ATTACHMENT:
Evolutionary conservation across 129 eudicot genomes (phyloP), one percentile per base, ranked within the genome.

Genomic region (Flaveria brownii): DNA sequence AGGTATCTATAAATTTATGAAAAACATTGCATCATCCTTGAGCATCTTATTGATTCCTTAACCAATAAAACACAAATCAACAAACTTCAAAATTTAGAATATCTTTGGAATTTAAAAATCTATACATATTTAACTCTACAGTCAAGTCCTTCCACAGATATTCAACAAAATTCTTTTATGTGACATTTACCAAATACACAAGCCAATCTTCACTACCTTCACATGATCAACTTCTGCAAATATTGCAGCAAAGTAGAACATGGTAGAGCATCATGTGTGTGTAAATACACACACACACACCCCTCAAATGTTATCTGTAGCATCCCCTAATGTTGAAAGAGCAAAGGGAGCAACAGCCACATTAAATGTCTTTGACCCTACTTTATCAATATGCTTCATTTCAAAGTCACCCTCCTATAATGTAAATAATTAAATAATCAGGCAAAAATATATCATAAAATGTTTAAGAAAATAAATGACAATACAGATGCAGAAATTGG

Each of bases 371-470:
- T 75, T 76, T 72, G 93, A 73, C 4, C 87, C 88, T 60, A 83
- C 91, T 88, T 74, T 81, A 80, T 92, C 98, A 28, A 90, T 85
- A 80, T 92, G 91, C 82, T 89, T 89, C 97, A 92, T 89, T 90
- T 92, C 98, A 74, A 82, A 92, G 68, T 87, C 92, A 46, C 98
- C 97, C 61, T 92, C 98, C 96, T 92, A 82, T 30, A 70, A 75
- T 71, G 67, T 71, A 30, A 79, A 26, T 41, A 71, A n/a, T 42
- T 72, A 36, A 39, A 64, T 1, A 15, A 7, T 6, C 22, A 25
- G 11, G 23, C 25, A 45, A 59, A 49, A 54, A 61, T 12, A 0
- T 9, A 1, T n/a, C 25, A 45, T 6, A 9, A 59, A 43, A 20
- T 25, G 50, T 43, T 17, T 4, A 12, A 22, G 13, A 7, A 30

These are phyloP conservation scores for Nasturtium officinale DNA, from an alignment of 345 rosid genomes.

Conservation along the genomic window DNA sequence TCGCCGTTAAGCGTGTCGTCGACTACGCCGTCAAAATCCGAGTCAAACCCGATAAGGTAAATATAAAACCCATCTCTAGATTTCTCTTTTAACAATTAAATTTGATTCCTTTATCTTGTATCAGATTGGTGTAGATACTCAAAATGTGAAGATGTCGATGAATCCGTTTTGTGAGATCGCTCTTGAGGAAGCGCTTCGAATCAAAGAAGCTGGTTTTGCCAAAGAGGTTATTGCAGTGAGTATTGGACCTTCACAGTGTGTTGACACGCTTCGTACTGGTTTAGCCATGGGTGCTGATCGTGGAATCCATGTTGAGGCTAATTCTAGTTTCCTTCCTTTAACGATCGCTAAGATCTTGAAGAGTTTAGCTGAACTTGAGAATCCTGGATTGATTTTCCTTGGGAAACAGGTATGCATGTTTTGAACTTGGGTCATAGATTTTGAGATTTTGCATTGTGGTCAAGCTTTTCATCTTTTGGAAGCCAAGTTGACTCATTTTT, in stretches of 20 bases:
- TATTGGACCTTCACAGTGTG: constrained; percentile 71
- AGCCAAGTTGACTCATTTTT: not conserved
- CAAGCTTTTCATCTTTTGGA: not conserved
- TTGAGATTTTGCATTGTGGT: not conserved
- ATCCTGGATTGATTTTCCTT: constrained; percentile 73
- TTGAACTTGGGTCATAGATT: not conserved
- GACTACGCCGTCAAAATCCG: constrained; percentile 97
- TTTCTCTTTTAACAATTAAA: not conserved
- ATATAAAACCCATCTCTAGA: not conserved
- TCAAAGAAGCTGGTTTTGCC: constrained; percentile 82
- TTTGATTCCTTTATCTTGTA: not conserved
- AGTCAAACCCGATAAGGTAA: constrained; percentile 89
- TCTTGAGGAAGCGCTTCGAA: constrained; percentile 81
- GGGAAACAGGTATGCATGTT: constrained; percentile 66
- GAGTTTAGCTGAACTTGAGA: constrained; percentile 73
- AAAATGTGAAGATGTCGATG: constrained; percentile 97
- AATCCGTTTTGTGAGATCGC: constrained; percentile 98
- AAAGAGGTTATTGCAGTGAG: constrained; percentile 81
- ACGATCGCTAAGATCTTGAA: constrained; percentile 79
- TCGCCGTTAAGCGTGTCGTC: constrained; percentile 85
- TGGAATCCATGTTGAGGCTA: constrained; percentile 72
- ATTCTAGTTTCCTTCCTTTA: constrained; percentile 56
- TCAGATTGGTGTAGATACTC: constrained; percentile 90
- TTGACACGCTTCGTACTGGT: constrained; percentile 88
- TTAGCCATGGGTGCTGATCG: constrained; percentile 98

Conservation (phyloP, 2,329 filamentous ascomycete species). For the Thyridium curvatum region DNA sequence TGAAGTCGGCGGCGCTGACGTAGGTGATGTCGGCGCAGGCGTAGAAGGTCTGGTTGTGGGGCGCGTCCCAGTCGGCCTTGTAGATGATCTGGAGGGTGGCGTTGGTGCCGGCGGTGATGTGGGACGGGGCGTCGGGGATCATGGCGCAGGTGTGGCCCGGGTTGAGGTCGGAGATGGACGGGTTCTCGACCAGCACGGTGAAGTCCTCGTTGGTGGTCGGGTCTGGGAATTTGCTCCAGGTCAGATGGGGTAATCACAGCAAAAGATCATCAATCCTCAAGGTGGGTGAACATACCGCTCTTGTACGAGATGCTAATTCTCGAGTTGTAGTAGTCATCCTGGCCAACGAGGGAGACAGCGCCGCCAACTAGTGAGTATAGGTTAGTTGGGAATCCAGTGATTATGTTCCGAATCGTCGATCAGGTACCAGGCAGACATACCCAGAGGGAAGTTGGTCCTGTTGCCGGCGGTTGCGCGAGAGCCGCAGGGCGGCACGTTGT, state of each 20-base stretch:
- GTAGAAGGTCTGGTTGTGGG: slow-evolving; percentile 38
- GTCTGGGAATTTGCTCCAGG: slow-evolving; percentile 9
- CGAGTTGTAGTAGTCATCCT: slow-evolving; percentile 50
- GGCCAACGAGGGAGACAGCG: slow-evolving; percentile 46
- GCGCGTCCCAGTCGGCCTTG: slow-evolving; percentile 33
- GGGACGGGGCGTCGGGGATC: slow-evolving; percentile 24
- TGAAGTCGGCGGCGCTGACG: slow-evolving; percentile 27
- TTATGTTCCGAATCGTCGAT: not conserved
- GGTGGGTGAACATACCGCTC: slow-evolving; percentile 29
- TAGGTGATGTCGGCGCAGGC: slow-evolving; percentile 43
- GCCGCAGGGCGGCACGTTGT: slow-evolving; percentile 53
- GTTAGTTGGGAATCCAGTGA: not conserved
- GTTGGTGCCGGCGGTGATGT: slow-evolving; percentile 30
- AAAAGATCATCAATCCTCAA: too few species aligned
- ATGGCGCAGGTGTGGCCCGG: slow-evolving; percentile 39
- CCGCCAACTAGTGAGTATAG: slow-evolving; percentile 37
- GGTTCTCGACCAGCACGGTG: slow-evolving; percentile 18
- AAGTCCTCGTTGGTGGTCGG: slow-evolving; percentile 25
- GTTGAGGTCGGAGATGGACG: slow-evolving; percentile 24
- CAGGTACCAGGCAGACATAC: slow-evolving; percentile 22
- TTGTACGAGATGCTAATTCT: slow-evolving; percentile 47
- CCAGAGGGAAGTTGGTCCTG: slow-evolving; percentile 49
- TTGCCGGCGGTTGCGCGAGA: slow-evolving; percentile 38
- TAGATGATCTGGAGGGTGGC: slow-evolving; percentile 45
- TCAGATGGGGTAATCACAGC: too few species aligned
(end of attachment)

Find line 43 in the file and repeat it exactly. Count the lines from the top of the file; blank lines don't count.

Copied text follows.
- GTCTGGGAATTTGCTCCAGG: slow-evolving; percentile 9